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Misadventures In Mixing Music And College Football

September 9, 2009
There’s a disturbing trend out there these days, folks. And it threatens the very landscape of college football.

It is, of course, country and rock music. More specifically, country and rock music forcefully wedged into places it doesn’t belong, like, say, college football.

Let’s back up a second. Let’s point the fingers of blame not at the musicians commissioned to pen the misplaced works of “art” you’ll hear this football season. After all, they’re simply doing what they were paid to do.

No, the blame for the aural assault you and I face every Thursday and Saturday lies squarely at the feet of overly ambitious, misguided marketing directors at ESPN, the ACC and yes, our very own N.C. State. They are the ones who woke up one morning and said to themselves, “Self, today we’re going to march right in that office, look George Bodenheimer/John Swofford/Lee Fowler square in the eyes and say, ‘The time has finally come. It’s time for Kenny Chesney/Some Shitty Unknown Country Band/Airiel Down. Let’s give the people what (my focus group research tells me) the people want!'”

The reasons behind the constant need by marketing folks to continue vamping and revamping the packaging surrounding college football are, of course, money and a desire to increase appeal of football to the masses. It’s a bottom-line need to appeal to that oh-so-tempting middle chunk of the bell curve that can — at one end of the spectrum — tolerate just enough Kenny Chesney as to not turn off the television and — at the other end — can tolerate just enough college football with their husbands to catch a glimpse of a sleeveless Kenny Chesney sing an autotuned college football intro. That delicious middle chunk of the bell curve spends money — lots of it. And it makes it a nice sell to advertisers looking to sell not just to middle aged fatasses in their HD-equipped caves but also to their kids and their wives.

The desire to be fresh, new and widen college football’s appeal to the masses leads marketing types like State’s Chris Alston (Assistant Athletics Director For Marketing) to seek out new and creative ways to present the same ol’ thing.

Cover tunes are never easy, especially when you are attempting to turn a marching band song perfected by John Philip Sousa into rock-and-roll.

But that was the job NC State assistant athletics director for marketing Chris Alston gave to Raleigh-based independent rock band Airiel Down: Record an updated version of the NC State Fight Song and the Red & White Song.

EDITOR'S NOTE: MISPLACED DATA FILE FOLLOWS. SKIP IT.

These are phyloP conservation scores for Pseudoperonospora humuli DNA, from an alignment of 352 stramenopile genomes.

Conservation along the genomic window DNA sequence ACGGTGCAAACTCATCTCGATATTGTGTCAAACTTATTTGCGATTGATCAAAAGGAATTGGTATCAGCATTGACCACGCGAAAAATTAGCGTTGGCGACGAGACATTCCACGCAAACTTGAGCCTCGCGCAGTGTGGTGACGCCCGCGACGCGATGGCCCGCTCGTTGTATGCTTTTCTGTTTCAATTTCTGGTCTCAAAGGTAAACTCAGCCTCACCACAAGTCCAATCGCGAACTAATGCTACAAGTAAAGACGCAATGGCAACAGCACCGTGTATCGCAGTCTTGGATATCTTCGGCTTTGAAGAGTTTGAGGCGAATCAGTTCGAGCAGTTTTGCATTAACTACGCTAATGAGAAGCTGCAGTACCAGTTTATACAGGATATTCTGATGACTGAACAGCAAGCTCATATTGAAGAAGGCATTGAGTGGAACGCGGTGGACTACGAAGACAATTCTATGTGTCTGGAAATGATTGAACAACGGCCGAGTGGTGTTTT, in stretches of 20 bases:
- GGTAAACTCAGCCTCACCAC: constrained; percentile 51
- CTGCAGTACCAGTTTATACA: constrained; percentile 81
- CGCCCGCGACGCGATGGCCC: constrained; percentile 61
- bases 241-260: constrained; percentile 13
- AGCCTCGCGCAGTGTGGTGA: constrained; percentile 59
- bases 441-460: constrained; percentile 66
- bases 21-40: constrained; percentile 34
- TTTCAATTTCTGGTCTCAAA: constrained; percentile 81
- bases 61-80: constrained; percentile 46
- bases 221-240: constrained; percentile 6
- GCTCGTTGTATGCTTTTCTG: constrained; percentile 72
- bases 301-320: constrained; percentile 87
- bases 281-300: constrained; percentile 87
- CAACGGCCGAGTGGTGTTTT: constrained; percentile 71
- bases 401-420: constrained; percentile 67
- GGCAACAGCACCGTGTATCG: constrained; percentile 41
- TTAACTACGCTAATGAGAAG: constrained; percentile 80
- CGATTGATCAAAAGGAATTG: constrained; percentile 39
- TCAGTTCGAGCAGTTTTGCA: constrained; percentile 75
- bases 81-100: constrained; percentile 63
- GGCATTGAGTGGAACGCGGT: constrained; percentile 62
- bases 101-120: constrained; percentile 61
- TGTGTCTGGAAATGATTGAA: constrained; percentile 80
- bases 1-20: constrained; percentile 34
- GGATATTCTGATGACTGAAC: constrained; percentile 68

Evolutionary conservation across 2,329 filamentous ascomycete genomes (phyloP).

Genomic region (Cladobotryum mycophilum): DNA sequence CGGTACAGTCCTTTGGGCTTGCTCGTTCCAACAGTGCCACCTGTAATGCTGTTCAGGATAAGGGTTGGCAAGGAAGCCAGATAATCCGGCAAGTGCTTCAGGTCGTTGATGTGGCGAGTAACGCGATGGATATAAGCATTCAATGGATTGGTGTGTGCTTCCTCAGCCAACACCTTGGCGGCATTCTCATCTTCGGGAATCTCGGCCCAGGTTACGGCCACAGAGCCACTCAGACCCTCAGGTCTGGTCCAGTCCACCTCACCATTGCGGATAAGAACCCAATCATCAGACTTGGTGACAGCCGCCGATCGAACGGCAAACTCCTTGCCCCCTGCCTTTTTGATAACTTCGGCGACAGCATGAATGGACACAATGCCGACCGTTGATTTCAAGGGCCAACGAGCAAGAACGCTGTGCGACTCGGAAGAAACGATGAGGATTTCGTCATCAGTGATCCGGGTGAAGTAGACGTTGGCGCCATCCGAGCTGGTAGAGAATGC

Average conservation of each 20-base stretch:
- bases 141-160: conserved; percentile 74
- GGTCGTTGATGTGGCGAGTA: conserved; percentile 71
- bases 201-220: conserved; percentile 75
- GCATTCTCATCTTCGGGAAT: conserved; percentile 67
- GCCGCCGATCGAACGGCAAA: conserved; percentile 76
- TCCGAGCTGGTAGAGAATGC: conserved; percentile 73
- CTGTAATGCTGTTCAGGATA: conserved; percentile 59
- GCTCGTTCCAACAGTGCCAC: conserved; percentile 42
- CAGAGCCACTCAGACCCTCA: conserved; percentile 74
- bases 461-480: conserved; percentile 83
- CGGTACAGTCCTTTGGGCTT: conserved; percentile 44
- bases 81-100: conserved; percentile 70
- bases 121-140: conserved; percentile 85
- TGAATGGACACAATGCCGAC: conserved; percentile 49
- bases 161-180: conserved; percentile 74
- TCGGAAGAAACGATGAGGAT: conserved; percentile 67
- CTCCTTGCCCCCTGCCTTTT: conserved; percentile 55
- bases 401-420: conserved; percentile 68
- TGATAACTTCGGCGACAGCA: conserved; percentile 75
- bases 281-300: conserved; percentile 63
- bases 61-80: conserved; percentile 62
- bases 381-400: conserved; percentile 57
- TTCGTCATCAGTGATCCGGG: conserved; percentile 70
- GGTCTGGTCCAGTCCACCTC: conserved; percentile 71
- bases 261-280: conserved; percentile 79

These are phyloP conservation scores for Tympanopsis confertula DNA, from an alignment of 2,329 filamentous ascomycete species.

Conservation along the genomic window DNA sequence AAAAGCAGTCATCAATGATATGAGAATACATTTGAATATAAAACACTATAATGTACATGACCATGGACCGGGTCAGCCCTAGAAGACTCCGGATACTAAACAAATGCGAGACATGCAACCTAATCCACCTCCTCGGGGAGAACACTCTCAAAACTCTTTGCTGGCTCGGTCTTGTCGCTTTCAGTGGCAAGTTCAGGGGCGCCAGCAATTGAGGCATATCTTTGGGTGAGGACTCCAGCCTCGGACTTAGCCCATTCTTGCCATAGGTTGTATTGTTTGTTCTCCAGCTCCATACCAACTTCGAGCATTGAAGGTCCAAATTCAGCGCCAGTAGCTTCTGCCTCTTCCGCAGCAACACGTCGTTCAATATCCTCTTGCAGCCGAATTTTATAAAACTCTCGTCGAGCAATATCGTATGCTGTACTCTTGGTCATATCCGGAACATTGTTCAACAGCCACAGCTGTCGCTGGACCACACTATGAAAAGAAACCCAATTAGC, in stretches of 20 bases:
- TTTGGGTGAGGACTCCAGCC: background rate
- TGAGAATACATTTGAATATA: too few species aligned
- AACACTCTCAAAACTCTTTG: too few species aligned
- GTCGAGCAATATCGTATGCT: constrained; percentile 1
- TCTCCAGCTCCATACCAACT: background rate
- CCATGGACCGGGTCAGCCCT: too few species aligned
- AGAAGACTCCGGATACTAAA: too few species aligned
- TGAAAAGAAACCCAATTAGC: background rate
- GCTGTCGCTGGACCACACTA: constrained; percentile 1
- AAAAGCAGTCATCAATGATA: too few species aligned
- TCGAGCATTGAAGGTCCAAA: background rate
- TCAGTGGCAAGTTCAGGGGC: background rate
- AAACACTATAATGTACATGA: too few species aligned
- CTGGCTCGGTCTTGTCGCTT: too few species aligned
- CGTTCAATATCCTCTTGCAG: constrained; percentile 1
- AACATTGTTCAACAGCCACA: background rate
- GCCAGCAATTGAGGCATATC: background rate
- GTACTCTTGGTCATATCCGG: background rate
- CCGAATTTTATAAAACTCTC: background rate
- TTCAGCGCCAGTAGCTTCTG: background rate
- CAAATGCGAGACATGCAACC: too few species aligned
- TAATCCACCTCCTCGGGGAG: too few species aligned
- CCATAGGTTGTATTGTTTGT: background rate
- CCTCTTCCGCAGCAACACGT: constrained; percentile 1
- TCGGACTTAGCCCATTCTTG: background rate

Airiel Down’s version – complete with wolf howls – debuted Thursday night, as NC State’s football team entered the field at Carter-Finley Stadium for the 2009 season-opening game against South Carolina.

The song, available for download as an MP3 from the link above, was recorded at Raleigh’s Osceola Recording Studio last month and kept under wraps until game time.

“We were approached by NC State and asked if we would do something similar to what we did for the Carolina Hurricanes, and we were all for it,” said Airiel Down frontman Beaux Foy. “Though none of us went to NC State, we are all college educated and have a lot of friends on campus.

“We are a Raleigh band and we want to do anything we can to help out NC State.”

For Alston, the updated version breathes a little life into a song that has been a staple at NC State athletic events since the 1920s.

With all due respect to Mr. Alston and the job he was tasked with, but State’s fight song, and college football itself, isn’t something that needs “life breathed” into it. The sport — for those that really care about it — works just the way it is, right out of the box. The sport, the band, the fight song…the trappings have all remained relatively unchanged for over 100 years because they just work.

“We didn’t want it to be cheesy,” (Airiel Down frontman Beaux) Foy said. “We wanted to rock it out and we wanted it to be fun. But we also knew we had to appeal to students and alumni of all ages. We wanted it to be something that 80 year olds and 8 year old both like.”

Guess what? The State fight song, as performed by the State marching band, IS something folks from age 8 to 80 like. No thrash metal or extraneous wolf howls needed.

I hope a time comes where folks in marketing positions — particularly State’s — stop trying to please EVERYONE and instead go back into supporting roles with a mission to put the focus subtly back on the product. Highlight the stuff that works, gloss over the stuff that doesn’t, and generally get out of the way. Because at some point, when you keep trying to re-wrap a package to make it this year’s Next Big Thing, you imply that the package itself has no real value, at least not enough to stand on its own without a flashy new cover song.

To assume that we need Kenny Chesney or Airiel Down to remain interested in college football only insults our intelligence.

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